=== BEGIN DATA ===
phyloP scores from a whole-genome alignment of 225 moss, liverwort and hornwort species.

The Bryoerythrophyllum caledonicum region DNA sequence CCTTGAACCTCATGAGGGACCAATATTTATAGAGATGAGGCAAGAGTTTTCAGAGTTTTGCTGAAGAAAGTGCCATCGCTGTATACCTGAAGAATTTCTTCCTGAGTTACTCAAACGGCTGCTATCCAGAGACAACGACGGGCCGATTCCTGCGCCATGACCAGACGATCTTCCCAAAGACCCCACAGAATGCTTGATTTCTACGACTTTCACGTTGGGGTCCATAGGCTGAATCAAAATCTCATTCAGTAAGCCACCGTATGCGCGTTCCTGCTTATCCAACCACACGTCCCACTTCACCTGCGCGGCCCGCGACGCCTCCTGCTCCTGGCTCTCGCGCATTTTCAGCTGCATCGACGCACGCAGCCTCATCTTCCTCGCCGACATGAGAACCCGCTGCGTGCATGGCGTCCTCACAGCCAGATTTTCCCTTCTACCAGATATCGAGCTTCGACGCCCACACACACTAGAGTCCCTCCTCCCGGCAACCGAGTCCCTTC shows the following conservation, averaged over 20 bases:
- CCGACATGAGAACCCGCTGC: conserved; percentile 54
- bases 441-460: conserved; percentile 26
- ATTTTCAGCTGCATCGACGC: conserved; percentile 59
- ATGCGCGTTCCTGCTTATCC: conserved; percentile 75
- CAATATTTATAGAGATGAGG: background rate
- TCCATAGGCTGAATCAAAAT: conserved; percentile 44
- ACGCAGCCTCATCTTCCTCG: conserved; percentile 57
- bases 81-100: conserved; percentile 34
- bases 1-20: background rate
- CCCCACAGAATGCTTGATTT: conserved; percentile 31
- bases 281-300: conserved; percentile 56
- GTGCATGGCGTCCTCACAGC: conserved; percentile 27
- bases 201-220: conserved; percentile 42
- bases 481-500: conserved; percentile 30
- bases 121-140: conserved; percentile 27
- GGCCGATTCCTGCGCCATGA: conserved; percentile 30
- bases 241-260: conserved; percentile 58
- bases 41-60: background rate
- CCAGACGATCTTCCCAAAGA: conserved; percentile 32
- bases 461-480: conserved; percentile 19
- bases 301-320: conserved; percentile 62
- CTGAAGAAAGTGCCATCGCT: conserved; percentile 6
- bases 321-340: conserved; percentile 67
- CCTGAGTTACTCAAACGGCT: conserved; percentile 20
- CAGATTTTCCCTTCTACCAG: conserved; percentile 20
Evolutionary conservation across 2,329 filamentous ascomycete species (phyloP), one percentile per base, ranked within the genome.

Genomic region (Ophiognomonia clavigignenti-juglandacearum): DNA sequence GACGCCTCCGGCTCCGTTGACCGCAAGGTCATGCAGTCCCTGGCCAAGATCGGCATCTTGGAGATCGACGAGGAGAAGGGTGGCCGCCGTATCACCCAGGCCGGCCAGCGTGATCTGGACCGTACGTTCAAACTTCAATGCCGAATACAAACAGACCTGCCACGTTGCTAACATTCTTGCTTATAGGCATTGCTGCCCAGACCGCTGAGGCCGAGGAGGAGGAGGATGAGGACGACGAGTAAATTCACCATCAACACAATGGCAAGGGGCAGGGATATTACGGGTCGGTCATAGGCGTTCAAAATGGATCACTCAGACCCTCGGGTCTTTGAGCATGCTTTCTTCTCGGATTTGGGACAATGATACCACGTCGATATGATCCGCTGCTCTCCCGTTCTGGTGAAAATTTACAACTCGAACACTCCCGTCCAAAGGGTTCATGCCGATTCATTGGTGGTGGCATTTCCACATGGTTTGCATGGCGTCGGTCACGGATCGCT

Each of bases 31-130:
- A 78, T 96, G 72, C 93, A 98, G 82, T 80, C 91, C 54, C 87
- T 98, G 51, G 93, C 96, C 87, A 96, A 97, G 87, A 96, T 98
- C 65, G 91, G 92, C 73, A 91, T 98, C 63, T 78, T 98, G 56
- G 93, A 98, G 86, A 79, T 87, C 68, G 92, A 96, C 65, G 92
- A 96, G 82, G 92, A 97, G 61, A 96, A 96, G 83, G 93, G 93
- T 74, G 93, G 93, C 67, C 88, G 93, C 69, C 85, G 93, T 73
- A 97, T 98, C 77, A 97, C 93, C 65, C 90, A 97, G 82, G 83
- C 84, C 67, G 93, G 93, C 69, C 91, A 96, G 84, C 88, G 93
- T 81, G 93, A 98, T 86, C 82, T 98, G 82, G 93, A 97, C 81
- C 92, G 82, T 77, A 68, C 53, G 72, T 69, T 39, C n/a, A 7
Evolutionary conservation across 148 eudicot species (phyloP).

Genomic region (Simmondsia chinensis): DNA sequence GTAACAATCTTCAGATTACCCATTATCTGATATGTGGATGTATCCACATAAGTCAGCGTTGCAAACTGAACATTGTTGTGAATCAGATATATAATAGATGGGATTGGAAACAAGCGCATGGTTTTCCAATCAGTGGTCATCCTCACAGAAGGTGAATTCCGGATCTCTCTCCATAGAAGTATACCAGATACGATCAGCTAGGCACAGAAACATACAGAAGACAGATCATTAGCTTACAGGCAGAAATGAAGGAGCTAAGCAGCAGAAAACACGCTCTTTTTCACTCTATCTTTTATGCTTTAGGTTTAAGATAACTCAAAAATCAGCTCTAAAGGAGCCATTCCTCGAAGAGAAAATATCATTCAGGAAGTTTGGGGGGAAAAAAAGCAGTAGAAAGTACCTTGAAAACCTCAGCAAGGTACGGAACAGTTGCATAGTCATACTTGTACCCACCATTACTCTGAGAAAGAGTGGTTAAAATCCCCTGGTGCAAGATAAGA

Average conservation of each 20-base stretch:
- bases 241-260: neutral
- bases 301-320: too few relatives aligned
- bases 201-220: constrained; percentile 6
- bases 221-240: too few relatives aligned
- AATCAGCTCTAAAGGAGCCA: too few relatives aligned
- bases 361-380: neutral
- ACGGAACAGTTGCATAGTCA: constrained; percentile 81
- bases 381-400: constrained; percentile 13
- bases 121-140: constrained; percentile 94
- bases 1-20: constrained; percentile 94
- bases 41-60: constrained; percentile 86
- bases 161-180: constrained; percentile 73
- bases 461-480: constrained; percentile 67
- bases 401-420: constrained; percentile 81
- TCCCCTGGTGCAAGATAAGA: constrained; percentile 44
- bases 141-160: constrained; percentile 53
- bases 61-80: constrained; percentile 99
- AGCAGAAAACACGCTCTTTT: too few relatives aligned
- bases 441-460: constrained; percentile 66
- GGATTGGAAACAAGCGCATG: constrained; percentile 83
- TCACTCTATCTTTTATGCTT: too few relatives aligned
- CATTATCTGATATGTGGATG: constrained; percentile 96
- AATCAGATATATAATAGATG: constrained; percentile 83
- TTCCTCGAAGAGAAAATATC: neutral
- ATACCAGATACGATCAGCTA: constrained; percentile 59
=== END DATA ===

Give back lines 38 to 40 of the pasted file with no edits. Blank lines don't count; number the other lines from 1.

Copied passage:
- C 84, C 67, G 93, G 93, C 69, C 91, A 96, G 84, C 88, G 93
- T 81, G 93, A 98, T 86, C 82, T 98, G 82, G 93, A 97, C 81
- C 92, G 82, T 77, A 68, C 53, G 72, T 69, T 39, C n/a, A 7